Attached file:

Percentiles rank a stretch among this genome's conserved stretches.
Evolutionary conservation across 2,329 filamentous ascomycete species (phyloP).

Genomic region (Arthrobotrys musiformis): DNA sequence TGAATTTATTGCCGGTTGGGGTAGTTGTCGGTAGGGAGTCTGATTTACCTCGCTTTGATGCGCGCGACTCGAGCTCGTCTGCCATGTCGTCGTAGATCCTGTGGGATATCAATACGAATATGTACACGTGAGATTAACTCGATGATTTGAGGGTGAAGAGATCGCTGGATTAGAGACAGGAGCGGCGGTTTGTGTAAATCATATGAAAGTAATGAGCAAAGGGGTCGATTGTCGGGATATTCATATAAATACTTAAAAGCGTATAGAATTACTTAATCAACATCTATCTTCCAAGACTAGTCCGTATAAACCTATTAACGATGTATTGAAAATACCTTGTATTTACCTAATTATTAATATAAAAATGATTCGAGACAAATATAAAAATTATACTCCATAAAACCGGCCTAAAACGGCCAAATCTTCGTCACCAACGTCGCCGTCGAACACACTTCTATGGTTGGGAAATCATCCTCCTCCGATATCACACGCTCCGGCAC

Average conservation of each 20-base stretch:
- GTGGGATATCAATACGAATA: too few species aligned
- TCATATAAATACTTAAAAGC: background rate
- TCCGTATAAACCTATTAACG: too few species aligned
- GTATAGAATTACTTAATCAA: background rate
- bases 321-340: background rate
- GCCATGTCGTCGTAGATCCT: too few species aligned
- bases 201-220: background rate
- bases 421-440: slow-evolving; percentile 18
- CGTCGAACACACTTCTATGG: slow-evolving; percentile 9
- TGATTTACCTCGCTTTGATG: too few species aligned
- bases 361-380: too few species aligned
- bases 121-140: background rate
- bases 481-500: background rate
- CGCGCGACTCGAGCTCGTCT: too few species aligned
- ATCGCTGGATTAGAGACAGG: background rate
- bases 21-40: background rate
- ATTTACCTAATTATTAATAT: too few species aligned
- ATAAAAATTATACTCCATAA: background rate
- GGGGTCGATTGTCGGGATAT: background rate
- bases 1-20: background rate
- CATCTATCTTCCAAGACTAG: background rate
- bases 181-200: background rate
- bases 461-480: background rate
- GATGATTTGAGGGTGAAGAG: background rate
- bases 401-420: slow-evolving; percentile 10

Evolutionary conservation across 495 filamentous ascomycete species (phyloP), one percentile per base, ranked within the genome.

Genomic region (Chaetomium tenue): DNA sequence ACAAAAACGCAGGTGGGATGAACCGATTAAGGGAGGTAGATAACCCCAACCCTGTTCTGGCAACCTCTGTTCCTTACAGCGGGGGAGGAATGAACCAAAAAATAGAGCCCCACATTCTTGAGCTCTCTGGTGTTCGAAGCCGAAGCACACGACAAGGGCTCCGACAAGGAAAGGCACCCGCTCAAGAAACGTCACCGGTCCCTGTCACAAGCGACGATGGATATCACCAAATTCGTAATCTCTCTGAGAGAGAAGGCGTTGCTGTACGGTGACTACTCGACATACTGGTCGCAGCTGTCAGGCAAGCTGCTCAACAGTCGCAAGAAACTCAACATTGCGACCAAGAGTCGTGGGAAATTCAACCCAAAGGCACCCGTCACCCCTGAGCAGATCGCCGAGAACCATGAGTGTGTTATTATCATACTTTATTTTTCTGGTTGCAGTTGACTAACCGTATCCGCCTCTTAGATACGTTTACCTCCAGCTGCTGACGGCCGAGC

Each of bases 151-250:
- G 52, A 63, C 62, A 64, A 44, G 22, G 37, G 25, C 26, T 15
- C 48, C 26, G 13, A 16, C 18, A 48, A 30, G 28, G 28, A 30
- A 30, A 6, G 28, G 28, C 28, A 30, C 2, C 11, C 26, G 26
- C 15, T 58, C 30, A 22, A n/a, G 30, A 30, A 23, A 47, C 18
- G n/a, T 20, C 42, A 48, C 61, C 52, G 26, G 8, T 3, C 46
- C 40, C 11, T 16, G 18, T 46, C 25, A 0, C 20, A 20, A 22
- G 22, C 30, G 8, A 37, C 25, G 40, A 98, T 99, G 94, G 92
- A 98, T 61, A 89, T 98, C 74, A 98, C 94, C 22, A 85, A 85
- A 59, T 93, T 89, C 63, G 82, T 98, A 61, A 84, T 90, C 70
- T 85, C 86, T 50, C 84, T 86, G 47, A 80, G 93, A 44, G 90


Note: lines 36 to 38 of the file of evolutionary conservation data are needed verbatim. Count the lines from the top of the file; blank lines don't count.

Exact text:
- C 15, T 58, C 30, A 22, A n/a, G 30, A 30, A 23, A 47, C 18
- G n/a, T 20, C 42, A 48, C 61, C 52, G 26, G 8, T 3, C 46
- C 40, C 11, T 16, G 18, T 46, C 25, A 0, C 20, A 20, A 22